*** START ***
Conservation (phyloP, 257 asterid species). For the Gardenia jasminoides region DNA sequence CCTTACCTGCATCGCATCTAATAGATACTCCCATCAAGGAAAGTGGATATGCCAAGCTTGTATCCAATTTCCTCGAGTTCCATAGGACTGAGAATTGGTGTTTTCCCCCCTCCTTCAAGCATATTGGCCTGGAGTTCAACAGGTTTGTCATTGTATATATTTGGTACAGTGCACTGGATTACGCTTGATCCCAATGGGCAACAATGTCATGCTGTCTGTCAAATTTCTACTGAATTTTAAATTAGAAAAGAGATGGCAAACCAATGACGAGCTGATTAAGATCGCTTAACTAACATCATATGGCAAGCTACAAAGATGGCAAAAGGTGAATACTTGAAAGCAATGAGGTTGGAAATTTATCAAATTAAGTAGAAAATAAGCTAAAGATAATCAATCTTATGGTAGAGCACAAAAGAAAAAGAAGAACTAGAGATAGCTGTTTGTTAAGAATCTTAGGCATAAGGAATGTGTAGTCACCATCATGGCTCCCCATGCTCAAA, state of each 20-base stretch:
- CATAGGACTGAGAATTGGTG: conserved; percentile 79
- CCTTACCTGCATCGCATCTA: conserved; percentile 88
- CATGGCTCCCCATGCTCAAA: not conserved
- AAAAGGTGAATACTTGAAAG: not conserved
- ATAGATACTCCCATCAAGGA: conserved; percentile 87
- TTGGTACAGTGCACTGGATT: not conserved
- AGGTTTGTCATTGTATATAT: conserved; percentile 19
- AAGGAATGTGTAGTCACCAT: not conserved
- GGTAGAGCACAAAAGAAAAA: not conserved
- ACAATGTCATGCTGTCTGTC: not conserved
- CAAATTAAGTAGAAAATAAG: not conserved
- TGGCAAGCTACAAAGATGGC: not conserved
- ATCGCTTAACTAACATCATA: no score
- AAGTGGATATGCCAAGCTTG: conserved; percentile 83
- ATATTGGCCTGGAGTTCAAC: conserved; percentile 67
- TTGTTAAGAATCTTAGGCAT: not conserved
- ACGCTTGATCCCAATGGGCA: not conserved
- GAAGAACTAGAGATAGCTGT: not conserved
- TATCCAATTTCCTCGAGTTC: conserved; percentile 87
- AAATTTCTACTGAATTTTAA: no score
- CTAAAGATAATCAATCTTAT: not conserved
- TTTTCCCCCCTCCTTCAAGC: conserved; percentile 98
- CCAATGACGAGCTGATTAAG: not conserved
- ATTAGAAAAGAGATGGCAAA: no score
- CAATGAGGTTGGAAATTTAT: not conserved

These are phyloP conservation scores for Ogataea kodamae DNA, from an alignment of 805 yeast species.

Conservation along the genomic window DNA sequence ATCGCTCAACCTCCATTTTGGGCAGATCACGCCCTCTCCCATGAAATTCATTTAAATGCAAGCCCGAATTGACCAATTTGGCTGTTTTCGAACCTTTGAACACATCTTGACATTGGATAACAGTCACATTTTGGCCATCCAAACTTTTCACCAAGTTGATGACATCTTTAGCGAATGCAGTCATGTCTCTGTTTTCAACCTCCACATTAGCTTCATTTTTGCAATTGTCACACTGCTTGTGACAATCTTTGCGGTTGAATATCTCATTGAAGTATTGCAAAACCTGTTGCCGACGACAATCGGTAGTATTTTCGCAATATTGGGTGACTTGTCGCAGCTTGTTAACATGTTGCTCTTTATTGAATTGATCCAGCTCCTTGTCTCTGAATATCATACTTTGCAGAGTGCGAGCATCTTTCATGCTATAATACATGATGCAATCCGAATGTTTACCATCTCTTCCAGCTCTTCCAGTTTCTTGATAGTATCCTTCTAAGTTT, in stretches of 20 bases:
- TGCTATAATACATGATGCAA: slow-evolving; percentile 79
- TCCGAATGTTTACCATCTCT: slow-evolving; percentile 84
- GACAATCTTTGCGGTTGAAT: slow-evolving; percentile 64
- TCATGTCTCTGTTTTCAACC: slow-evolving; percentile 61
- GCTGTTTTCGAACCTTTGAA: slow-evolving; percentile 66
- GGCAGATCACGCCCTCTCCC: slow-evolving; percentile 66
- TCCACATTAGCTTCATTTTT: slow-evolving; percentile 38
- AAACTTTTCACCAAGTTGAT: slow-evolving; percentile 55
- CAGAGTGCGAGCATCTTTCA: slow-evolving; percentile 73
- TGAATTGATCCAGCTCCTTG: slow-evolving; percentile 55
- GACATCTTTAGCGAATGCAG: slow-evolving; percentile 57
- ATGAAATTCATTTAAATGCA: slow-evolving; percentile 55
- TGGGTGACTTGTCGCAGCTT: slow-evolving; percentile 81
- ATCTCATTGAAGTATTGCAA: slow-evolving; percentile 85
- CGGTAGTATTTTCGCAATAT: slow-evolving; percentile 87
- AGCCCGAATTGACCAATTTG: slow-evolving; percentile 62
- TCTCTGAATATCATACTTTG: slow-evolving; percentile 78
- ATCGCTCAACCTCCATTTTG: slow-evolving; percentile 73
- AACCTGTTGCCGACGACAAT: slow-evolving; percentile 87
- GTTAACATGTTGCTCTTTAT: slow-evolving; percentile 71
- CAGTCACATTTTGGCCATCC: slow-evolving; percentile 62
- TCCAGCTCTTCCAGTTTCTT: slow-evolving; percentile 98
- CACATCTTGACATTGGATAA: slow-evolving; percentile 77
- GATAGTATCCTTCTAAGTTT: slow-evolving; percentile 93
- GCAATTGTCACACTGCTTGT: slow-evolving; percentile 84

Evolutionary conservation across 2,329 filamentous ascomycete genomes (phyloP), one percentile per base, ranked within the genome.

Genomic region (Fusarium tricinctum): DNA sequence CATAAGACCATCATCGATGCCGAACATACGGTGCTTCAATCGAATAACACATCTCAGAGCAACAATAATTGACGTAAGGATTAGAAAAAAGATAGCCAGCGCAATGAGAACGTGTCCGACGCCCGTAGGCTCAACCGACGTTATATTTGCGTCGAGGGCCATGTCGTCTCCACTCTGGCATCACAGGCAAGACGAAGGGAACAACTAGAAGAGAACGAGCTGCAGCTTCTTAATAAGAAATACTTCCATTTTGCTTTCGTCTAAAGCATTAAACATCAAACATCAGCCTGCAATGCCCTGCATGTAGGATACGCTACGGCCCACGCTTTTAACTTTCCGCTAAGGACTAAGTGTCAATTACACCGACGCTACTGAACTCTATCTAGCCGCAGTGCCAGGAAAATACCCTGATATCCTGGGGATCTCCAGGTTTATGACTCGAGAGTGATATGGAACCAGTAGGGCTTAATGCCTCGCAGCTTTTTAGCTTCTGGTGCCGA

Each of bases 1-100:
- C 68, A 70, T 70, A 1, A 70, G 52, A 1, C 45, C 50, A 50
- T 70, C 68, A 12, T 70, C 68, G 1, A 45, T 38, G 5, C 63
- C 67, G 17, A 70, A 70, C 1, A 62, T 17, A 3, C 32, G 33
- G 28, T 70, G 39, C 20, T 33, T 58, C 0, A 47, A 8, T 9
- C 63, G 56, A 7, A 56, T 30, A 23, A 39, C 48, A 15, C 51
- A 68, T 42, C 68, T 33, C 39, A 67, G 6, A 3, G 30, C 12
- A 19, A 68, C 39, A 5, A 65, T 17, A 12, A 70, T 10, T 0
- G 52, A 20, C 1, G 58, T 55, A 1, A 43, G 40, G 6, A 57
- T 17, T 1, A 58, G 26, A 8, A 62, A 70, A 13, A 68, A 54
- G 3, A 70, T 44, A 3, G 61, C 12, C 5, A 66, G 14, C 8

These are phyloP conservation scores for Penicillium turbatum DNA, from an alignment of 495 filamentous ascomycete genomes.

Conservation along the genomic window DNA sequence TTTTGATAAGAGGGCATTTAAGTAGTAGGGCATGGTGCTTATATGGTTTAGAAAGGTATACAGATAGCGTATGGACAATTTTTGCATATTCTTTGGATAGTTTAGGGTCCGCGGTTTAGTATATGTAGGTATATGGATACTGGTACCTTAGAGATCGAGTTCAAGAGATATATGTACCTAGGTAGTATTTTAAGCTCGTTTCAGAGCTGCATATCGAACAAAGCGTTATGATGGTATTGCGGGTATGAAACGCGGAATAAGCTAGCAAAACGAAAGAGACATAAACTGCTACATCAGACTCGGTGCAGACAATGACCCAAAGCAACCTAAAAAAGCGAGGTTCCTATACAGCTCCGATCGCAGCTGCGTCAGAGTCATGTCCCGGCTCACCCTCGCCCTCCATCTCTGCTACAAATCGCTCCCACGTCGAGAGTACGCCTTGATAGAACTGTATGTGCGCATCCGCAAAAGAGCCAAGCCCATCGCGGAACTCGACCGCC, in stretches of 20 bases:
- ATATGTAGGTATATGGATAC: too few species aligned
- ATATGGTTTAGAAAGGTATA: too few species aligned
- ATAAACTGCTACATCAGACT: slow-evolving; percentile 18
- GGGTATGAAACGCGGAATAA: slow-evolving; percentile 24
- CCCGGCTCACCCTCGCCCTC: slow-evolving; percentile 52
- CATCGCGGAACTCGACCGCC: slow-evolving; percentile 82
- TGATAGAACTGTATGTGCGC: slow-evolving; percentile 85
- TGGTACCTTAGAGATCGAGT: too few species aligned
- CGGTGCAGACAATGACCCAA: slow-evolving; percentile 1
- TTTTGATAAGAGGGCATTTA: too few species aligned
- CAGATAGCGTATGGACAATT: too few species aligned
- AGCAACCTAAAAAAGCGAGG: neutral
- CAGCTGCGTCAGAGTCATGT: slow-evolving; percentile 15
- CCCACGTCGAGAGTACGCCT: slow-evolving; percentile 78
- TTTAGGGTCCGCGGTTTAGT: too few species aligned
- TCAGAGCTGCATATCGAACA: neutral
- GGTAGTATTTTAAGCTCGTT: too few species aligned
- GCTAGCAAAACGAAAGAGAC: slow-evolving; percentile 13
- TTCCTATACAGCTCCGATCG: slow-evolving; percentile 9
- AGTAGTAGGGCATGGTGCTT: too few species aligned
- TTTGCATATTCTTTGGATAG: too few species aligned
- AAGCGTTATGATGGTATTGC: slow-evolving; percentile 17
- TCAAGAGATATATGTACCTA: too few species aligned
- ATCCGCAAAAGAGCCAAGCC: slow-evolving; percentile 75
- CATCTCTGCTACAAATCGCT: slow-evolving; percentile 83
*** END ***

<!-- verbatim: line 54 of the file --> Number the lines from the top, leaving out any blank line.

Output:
Evolutionary conservation across 2,329 filamentous ascomycete genomes (phyloP), one percentile per base, ranked within the genome.